Fashion for Good, a global, collaborative and sustainable innovation platform for the fashion industry has now launched a six-month project to test the use of compostable polybags that would allow consumers without access to municipal composting facilities an at-home composting option.
Some 180 billion polybags are produced every year to store, transport and protect apparel and footwear. They are usually made of PE and have a high carbon footprint and low recycling rates across the globe. They mainly wind up being incinerated or landfilled at the end of life.
The Home-Compostable Polybag Project is a collaboration between the Fashion for Good platform with C&A and Levi Strauss & Co. Throughout the duration of the project, bags made from biobased materials from compostable packaging manufacturer Tipa Corp. and from Greenhope will be tested.
“Fashion is one of the main segments where consumers are looking for alternatives to conventional plastic packaging,” explained Daphna Nissenbaum, CEO and co-founder of Tipa Corp.
And Greenhope is ‘ready, willing, and able to support this all the way to its positive conclusion’, said Tommy Tjiptadjaja, CEO and co-founder of Greenhope.
The bags are designed to compost in either home or municipal composting environments. Their performance and the materials they are made from will be benchmarked against conventional plastics in supply chains. In addition, the materials' overall impact and associated costs will be measured.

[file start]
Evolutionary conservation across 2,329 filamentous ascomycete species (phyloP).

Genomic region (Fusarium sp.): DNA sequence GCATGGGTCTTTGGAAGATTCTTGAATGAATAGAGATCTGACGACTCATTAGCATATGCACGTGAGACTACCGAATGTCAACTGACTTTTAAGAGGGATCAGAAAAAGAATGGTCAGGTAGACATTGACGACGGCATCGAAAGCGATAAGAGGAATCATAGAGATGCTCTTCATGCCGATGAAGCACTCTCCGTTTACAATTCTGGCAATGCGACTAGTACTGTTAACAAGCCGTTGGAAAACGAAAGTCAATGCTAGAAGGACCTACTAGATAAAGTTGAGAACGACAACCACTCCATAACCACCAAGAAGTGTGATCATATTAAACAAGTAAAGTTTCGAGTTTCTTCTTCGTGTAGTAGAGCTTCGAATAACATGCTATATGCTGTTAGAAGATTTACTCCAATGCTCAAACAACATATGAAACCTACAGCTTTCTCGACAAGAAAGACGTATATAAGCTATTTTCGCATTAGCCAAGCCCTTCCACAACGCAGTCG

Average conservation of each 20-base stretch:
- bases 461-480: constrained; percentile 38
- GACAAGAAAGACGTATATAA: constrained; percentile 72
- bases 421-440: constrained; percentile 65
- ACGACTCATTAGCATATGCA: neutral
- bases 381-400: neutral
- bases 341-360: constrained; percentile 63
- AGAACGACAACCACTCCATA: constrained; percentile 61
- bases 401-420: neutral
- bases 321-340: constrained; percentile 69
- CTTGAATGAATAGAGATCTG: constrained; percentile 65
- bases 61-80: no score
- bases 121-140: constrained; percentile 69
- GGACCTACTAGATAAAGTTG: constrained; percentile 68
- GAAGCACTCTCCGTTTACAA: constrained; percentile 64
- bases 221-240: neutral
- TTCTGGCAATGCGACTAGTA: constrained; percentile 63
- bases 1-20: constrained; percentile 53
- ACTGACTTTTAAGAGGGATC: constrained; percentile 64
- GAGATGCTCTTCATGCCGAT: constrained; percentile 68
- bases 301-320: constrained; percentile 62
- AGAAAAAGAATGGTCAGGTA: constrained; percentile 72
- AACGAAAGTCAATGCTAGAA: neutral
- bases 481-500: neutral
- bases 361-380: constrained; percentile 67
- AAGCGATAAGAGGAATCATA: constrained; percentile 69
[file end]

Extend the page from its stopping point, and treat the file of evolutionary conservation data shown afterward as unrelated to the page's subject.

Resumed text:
The present Home-Compostable Polybag Project is the third Fashion for Good polybag project. It follows the Circular Polybag Pilot (completed in 2020) and Reusable Packaging (completed in 2021) projects - also projects seeking to validate alternatives that will help reduce dependence on virgin fossil fuels, reduce the impact of production, and provide a more sustainable end-of-life option.
“As part of our Sustainability Strategy, C&A has set high ambitions in the reduction of consumer-facing plastic by 2028,” said Aleix Busquets Gonzalez, Head of Global Sustainability at C&A.
“This pilot project plays a crucial part in reaching C&A’s plastic reduction goal and contributes significantly to an industry-wide transition.”
“This pilot not only moves us toward achieving our goal of eliminating single-use plastic in consumer-facing packaging by 2030, it also puts into practice the industry collaboration required to solve these ubiquitous challenges in hopes of reducing harmful elements within the apparel supply chain,” added Jeffrey Hogue, Chief Sustainability Officer, at Levi Strauss & Co.